Life Interrupted

Amsterdam, Holland, The Netherlands
It seems that diaries are a thing that put a mirror to the true face of the soul. I have kept a diary since about the age of 9. I have written on and off, but find myself to be the style of a ‘documenting’ type. Recording events while adding color. I don’t want to miss a moment of time. Time matters to me so much, and if I can capture a piece of it in a bottle, and send it on it’s way, I feel purpose. I really do. 
If something can be caught, then even though it was decades ago, it can inspire the next generation to remember. To remember what it was like in all 5 senses-if not more; but also to keep lighting that fire for whatever was meaningful. Does that make sense?

When I was a girl of 12, there was one book that sort of took you through that rite of passage when you read it. It kindled a desire to be heard, to understand as we long to be understood. It was a moment you would lean in, and learn injustice, but saw how the rug laid over the world uneven and wrinkled in the corner of Europe.  It was the moment you walked onto the pages of the bridge-filled streets of Amsterdam in a cornered little Annex where the beginnings of a book called The Diary of Anne Frank was etched.

Growing up, when I was asked, "Who would you like to meet and talk to, past or present?" Anne Frank was always my curious answer.
And these past few days, as I have just walked the ‘bucket-list’ streets of Amsterdam, Holland, I have found myself at the footsteps of History.
History that also unfolded its rug to Corrie Ten Boom's jewelry shop in Harlaam. It was another piece of hidden moments spoken louder in Christian History. And as I think of it, I cannot help but breathe in long, silent aches in my spirit for this richness.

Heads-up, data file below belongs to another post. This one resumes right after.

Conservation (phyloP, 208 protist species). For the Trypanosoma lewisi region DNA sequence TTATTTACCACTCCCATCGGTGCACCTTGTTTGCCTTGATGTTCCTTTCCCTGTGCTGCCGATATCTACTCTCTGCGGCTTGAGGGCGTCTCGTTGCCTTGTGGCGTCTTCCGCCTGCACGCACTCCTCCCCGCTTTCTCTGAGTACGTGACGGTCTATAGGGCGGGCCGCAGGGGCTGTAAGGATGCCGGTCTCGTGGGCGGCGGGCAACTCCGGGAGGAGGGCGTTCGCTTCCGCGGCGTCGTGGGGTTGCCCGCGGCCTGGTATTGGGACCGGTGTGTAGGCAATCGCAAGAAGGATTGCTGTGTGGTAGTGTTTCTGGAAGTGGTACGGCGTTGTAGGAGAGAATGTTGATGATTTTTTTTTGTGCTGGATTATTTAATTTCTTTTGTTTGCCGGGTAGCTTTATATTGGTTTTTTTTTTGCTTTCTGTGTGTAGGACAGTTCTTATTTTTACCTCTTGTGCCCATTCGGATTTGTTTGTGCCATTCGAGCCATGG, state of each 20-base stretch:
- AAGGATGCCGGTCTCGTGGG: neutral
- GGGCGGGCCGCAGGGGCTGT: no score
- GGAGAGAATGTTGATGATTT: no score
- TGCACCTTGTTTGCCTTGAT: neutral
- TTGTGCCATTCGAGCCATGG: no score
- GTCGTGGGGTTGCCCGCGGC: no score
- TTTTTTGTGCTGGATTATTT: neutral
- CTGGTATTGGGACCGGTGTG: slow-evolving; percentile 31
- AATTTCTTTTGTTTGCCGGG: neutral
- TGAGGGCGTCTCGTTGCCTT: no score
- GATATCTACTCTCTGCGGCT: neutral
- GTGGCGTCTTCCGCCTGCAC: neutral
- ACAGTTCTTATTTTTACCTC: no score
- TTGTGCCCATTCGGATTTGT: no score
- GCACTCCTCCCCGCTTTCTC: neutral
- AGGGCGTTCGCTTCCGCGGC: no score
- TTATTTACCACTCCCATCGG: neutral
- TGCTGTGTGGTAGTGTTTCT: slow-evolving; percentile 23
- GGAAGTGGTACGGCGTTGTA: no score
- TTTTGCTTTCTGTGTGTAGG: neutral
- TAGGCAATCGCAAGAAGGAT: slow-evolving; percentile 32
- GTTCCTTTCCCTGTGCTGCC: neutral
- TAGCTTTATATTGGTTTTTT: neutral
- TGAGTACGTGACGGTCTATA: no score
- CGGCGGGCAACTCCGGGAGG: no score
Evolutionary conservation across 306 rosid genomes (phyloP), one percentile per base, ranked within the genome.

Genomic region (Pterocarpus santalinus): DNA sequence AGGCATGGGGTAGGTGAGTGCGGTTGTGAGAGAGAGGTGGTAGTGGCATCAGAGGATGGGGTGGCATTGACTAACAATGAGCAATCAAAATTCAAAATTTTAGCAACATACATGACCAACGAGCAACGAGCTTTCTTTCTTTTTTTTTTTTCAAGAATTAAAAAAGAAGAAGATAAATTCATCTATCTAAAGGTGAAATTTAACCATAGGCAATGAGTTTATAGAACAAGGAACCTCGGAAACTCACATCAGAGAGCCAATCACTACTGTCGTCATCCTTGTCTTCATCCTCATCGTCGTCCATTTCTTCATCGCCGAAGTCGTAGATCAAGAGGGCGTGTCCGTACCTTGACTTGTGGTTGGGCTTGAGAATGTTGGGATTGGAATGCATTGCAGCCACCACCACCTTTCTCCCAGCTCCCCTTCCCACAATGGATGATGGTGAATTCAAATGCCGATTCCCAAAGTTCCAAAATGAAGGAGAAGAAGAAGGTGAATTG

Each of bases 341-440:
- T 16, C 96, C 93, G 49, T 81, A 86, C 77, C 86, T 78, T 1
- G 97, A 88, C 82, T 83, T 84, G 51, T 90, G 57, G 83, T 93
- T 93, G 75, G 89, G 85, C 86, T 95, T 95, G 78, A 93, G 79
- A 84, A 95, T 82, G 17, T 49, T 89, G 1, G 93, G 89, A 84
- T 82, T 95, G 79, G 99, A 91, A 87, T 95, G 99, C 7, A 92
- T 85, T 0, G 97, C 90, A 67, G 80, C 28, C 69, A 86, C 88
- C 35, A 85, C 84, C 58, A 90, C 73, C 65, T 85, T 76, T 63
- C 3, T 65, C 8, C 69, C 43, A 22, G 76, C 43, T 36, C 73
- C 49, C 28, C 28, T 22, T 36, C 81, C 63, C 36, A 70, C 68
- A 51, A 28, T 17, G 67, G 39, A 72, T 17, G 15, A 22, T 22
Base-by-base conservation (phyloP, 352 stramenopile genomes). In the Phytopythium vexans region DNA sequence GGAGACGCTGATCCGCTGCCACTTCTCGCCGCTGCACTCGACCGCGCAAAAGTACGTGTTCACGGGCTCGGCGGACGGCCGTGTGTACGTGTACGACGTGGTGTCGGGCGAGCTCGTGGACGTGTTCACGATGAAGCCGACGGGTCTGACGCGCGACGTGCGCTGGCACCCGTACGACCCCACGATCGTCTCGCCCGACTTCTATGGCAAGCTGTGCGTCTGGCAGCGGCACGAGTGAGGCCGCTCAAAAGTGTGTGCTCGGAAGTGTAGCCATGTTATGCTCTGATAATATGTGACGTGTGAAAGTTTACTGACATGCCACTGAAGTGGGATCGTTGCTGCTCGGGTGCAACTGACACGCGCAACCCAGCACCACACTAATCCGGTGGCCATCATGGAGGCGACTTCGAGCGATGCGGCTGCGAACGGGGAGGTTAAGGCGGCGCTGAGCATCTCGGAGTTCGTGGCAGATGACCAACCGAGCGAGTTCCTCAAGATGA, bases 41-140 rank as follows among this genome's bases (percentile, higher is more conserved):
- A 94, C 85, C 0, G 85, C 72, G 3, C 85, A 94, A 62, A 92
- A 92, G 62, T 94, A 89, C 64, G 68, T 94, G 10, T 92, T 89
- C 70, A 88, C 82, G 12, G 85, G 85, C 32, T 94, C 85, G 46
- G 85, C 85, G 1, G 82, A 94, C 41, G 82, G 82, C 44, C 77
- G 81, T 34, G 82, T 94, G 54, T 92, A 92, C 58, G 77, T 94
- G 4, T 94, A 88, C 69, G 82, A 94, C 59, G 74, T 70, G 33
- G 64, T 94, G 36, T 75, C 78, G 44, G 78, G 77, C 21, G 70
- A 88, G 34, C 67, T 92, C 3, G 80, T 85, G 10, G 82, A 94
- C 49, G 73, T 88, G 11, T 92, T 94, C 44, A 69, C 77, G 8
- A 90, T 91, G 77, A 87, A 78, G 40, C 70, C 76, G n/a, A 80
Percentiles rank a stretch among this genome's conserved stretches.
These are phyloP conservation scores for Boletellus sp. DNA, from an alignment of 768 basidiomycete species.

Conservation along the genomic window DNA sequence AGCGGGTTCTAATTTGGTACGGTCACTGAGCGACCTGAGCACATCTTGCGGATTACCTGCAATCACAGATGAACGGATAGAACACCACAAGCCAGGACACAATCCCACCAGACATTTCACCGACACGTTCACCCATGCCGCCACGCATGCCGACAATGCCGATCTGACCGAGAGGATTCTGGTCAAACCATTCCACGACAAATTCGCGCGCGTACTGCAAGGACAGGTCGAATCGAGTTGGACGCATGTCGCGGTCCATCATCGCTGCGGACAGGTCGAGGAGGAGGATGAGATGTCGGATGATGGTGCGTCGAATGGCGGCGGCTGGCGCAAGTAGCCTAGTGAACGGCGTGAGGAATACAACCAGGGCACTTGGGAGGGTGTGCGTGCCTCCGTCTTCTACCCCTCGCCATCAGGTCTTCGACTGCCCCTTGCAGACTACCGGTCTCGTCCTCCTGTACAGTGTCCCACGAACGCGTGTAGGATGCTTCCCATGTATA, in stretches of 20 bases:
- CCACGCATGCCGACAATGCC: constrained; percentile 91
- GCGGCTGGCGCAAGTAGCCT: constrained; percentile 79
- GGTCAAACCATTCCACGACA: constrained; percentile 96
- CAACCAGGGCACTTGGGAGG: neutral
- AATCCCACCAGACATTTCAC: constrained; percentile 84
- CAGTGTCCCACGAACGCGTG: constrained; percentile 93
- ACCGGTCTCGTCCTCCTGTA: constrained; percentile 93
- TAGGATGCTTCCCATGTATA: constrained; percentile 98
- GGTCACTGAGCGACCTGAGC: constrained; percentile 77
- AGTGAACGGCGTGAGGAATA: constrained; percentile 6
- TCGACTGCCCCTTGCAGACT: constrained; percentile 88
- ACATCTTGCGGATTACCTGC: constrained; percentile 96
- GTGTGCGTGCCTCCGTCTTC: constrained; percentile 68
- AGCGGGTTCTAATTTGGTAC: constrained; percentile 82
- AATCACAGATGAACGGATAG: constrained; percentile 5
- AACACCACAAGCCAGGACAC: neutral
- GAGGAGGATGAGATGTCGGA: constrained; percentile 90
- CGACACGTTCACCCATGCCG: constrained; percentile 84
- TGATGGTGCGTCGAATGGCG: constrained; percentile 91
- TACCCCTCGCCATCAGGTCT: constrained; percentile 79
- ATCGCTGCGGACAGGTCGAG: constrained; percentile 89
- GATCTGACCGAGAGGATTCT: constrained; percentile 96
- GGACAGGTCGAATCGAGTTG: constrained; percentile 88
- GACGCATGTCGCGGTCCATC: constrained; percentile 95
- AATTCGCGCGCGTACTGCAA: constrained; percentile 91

I remember walking with, and reading of Anne’s thoughts at her age, and now grieving for her in my 40’s. I didn't realize how much it would touch me again. I had forgotten the 13 year old girl I had gotten to know as a child.
Waiting in line for an hour under a rainy sky, sheltered by our umbrella, we braved the coat-wearing weather in early October and stepped into the once upon a time warehouse where dreams fell to the floor.

The book case that swung open 
Walking up those steep steps she wrote about, touching the bookcase that disguised the entrance and imagining her cries for freedom, I can’t help but want to just sit down and cry. Today.  I can’t help but think of my own girls, and the dreams I have for them…The dreams that they have for themselves.

Getting a glimpse of her writings, I can’t help but see her hope. Reading of her story before the secret Annex, you find that she was a girl just like any of us at one time. She had personality, beauty, and she had hope. She was intelligent and cheeky in school. She didn't understand, as she couldn't, why they would not be able to have the same luxuries as before, or any Other for that matter. She began to write from a place unbeknownst to many, but her diary and her vision to see and be more spoke volumes. She documented the feelings and dreams, and Hope in a post-war after-life. 

Someone had betrayed them after 25 months, and sent them eventually to their death. Only one, the Father was rescued when the war ended. And he found new vision when the lady who tended them, went in to scoop up their stuff, found the diary and gave it to her dad.  What the Gestapo felt was just rubble, we have found a rich documentation of a life that speaks still. He claims he did not know this side of Anne, but truly wanted her message to be made known to the world.
Standing in front of the Anne Frank House
Our first of 3 attempts to a very long line.
I relate to her in a lot of ways. Writing what is meaningful for the intent of the next generation is key. And even more importantly, I too have a message of hope. And I know that mine will have no further interruptions.
""Behold, I am coming quickly, and My reward is with Me, 
to give to each person according to what he has done."
Revelation 22:12


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